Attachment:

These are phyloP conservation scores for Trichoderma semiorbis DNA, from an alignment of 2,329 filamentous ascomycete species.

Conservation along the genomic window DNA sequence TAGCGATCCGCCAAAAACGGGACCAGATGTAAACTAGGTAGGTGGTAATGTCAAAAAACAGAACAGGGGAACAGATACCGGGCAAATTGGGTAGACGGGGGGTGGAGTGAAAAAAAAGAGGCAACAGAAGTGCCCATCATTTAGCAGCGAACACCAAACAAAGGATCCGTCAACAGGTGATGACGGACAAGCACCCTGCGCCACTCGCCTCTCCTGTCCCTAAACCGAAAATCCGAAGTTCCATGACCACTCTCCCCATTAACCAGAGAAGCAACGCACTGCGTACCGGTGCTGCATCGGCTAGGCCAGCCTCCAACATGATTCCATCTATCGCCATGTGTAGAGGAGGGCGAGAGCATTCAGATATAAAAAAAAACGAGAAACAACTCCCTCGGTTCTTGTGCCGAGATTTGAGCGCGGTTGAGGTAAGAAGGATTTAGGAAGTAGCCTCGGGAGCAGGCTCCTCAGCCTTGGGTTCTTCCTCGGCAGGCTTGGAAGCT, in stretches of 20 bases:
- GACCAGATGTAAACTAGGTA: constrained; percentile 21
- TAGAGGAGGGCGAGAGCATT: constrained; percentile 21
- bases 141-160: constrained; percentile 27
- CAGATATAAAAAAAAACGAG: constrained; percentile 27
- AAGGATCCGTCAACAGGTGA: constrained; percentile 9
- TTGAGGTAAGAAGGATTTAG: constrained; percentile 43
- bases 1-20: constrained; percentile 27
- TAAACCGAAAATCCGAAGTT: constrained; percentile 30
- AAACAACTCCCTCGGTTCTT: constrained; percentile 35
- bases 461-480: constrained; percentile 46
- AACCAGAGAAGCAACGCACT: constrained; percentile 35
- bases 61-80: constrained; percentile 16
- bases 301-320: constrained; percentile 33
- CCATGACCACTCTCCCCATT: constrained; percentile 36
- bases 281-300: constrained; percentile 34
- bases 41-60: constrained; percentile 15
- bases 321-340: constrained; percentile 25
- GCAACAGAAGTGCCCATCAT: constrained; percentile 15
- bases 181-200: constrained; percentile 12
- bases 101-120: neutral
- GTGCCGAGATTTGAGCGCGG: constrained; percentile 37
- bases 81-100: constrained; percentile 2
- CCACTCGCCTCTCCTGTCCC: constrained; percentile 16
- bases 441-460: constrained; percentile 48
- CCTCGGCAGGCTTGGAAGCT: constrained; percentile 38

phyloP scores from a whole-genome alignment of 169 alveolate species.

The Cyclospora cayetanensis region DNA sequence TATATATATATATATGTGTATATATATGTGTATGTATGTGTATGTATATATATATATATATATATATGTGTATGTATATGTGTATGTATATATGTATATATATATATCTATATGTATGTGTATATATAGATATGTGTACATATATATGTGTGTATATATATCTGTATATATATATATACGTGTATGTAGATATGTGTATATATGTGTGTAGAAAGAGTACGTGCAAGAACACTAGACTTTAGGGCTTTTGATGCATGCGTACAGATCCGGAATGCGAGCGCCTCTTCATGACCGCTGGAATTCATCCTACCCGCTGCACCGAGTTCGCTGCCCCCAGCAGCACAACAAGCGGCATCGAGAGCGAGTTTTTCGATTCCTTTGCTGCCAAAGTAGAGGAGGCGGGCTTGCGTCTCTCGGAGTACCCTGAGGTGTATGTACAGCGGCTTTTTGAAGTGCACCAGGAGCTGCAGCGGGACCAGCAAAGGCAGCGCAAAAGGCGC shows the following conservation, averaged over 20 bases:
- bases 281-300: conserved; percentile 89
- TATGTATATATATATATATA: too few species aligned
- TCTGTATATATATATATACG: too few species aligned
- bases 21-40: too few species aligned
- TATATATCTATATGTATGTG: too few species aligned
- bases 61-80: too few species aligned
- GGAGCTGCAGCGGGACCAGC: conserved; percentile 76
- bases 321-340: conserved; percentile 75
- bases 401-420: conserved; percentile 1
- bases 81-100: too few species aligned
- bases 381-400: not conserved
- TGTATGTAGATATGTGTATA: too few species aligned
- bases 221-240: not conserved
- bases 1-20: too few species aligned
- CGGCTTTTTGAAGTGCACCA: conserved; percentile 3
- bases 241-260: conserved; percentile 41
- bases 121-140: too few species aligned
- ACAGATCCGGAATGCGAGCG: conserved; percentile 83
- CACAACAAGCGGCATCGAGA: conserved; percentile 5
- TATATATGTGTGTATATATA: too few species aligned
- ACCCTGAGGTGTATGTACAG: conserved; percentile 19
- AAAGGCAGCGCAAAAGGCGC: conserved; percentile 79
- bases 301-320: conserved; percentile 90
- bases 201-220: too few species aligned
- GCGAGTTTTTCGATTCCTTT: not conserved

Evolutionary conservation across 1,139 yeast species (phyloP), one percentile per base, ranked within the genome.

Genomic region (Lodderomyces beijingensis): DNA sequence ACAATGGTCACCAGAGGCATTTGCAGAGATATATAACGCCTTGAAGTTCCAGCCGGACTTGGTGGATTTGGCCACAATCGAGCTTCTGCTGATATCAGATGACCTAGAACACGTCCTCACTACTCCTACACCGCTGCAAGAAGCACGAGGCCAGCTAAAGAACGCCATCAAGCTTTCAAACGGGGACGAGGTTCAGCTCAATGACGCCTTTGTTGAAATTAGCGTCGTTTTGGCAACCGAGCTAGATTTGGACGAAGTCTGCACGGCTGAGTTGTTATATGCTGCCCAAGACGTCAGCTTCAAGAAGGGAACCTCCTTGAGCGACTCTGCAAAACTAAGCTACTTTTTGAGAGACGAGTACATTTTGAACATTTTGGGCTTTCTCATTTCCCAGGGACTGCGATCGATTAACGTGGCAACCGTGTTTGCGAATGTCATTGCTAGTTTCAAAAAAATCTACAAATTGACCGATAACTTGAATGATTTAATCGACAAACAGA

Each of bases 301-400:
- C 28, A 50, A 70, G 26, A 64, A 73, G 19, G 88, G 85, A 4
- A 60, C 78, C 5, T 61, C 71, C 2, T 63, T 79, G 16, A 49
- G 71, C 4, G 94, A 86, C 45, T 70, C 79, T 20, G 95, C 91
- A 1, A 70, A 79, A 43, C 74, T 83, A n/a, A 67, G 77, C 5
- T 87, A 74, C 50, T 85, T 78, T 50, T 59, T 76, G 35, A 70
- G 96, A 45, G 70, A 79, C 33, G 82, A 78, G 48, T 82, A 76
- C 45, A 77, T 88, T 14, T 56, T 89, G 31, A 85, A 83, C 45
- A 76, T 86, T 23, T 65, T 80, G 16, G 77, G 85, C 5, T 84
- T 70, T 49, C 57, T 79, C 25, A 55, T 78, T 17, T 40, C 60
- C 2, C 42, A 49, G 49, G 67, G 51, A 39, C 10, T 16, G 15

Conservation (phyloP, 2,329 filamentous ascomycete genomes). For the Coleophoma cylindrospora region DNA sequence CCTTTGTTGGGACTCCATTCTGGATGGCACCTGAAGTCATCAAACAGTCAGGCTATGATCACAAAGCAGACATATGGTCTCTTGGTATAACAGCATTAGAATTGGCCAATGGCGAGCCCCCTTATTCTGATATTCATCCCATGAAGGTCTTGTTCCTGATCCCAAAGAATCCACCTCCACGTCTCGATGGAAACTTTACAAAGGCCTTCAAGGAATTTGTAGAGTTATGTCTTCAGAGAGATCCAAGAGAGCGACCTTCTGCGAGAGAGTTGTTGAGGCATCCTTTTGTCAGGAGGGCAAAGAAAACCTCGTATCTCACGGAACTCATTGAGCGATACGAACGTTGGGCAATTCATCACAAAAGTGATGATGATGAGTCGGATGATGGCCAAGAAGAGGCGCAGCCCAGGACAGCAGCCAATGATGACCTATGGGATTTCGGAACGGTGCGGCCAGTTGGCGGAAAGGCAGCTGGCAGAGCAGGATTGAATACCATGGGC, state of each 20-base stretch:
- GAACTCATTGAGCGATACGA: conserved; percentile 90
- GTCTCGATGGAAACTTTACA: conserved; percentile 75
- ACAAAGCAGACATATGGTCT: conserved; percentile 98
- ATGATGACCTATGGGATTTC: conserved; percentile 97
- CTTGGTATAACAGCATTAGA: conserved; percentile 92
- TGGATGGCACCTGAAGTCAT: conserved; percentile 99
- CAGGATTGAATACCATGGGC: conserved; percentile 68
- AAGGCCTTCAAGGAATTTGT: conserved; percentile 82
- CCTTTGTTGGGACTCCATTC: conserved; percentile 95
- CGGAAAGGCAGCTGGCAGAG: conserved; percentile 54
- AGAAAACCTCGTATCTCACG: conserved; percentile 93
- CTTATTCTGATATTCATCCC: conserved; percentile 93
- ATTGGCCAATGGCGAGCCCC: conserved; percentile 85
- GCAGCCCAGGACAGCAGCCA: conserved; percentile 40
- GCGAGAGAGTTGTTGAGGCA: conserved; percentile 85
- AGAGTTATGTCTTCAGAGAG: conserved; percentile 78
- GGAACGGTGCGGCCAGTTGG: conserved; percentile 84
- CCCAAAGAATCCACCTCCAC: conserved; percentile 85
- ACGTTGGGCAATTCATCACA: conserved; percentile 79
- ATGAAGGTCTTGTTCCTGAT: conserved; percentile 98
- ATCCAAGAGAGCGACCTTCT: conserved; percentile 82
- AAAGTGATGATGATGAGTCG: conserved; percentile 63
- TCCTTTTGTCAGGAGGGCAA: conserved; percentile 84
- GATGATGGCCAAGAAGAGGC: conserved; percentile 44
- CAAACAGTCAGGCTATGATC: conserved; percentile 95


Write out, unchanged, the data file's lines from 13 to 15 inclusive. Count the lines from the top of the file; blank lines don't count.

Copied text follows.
- AACCAGAGAAGCAACGCACT: constrained; percentile 35
- bases 61-80: constrained; percentile 16
- bases 301-320: constrained; percentile 33